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Examiner
  • Public mulling future of U.S. 40 corridor

  • What can be done to make U.S. 40 on the southern edge of Independence more vibrant, with more development?



     The city of Independence and regional planners are asking that question, and they got some suggestions at an open house Wednesday evening at William Southern Elementary School.

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  • What can be done to make U.S. 40 on the southern edge of Independence more vibrant, with more development?
     The city of Independence and regional planners are asking that question, and they got some suggestions at an open house Wednesday evening at William Southern Elementary School.
     “It’s just (about creating) better places to live, better place to work, better place to visit,” said Britt Palmberg, a consultant for the Mid-America Regional Council, which is studying ways to breathe new life into half a dozen corridors in the metro area such as North Oak Trafficway and Shawnee Mission Parkway. On U.S. 40 in Independence, the main focus is on the intersections with Blue Ridge Cut-off (think of Dixon’s Famous Chili) and Noland Road (think of Hy-Vee).
     No plans are set, and changes would likely be over the long term – perhaps even decades from now – but he said the amount of space along 40 devoted to retailers isn’t sustainable, given the area’s current demographics and retailers’ flight to the Little Blue Parkway area.
     Palmberg walked the 20 or so residents through some basic city planning and the particulars of U.S. 40 and then, via small keypads, had attendees vote for their preferences about what that area should look like and how to get there. The upshot from the small group: Make it greener – more like a parkway – and City Hall shouldn’t be afraid to think big or act boldly.
     Some particulars:
     n Baby boomers are aging, their kids have grown, and they want simpler lives with smaller homes. At the same time, young adults are less likely to want – or afford – large, suburban homes, looking instead to small homes in older areas.
     “How can these older suburbs take advantage of these trends?” Palmberg asked.
     n The highway could handle a dedicated lane, at least for parts of the day, for express buses. Residents generally voted for that idea.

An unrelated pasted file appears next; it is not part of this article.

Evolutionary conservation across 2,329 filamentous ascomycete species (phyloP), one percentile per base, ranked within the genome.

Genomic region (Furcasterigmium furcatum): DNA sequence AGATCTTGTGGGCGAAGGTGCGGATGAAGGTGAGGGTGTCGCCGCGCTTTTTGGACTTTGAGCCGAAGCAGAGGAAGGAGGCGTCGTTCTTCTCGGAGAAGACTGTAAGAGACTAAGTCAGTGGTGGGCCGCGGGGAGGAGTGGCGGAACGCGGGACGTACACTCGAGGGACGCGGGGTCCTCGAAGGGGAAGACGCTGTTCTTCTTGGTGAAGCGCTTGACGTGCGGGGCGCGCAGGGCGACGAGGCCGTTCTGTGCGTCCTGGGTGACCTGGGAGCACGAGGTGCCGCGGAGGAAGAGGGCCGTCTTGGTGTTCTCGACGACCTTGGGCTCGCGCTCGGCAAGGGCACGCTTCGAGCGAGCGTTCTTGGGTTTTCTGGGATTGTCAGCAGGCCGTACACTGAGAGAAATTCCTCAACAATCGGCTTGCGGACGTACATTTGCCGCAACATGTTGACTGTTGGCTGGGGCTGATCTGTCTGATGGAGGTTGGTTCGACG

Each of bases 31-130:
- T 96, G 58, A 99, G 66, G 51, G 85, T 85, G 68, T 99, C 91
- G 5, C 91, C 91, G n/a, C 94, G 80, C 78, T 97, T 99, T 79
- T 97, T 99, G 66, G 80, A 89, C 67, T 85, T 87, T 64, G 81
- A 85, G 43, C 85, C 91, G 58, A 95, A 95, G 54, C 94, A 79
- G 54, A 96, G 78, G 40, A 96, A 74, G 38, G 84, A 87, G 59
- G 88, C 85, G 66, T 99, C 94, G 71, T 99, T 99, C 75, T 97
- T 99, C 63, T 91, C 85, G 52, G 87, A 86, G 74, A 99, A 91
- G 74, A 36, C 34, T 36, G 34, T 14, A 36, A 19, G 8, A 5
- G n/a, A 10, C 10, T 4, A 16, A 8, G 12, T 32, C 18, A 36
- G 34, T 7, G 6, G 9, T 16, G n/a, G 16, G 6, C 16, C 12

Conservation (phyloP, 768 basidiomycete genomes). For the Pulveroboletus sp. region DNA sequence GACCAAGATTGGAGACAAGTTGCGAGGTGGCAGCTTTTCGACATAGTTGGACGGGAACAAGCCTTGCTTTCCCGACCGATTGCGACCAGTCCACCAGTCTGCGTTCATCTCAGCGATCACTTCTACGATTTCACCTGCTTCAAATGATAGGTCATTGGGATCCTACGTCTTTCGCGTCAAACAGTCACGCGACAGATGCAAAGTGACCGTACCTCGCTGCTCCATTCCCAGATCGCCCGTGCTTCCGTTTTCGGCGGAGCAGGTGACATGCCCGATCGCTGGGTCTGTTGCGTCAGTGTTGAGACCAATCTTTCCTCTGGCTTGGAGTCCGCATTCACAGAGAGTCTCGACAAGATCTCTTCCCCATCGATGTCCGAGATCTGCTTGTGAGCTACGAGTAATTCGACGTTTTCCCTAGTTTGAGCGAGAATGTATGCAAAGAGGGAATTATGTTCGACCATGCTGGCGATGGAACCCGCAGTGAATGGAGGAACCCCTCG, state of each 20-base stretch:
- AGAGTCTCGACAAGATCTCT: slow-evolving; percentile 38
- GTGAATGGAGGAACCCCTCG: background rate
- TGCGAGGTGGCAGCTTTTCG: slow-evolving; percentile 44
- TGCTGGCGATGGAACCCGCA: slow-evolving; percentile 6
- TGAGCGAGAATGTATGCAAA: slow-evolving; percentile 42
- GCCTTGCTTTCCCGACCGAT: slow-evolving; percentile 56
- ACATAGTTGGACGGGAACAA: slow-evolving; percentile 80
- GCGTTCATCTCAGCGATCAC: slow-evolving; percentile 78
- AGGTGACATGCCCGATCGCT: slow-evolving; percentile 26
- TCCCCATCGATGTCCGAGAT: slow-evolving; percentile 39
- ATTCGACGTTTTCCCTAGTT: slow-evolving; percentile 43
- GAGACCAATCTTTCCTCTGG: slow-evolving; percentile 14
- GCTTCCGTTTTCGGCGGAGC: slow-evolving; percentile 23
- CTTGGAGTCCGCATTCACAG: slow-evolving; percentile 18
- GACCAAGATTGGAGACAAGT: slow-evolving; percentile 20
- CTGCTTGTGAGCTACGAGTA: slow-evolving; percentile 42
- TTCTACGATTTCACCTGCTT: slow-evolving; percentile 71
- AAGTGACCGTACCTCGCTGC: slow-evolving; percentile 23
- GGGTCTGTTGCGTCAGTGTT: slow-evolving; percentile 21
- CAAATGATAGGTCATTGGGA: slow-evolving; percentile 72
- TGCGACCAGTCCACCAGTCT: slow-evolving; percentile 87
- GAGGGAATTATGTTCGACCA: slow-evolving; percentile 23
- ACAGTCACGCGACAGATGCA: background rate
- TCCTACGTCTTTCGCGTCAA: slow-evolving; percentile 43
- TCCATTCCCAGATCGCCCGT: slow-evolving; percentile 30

n Residents also liked the idea of bike lanes. “You could have a bike lane on 40 and still have four lanes of traffic,” Palmberg said.
     n There are a lot of driveways to and from businesses directly from the road. The city might want to reduce those over time, Palmberg suggested.
     n Signs are cluttered and could be more attractive (residents agreed). They could also point you to destination sites (good idea, residents said). It would be easier to find things if street signs told drivers where they were in hundred-block terms. For example, if you’re looking for Steak ’n Shake, you’re looking for the 13600 block of U.S. 40. (Good idea, residents said.)
     n Density – people per square mile, jobs per square mile – is important to attract businesses, and it’s a key factor in winning any federal money for big projects to improve the area. It’s why the Plaza works, Palmberg said: lots of stores and restaurants, plenty of parking, all those surrounding apartment buildings with all those people – and it’s walkable. That might mean 40 and Noland, for example, would need more than the three or so homes per acre common in much of Independence. Residents seemed open to that idea.
    Page 2 of 2 -  Palmberg cautioned patience. Cities such as Independence can make strides if mayors and other leaders over time push for it.
     “If they make this a priority, they can keep pressing it along,” he said.
     Independence officials want to hear more from residents and are encouraging them to take MARC’s online survey at www.creatingsustainableplaces.com. It will be up at least through the end of the year.
     This was the second of three meetings on U.S. 40. The first was in Kansas City. The third is from 5. p.m. to 8 p.m. today at William Bryant Elementary School, 1101 S.E. Sunnyside School Road, Blue Springs. There’s a presentation at 5:30, and it’s repeated at 7 p.m.
     After officials tally everyone’s comments and suggestions, they plan another round of meetings after the first of the year.
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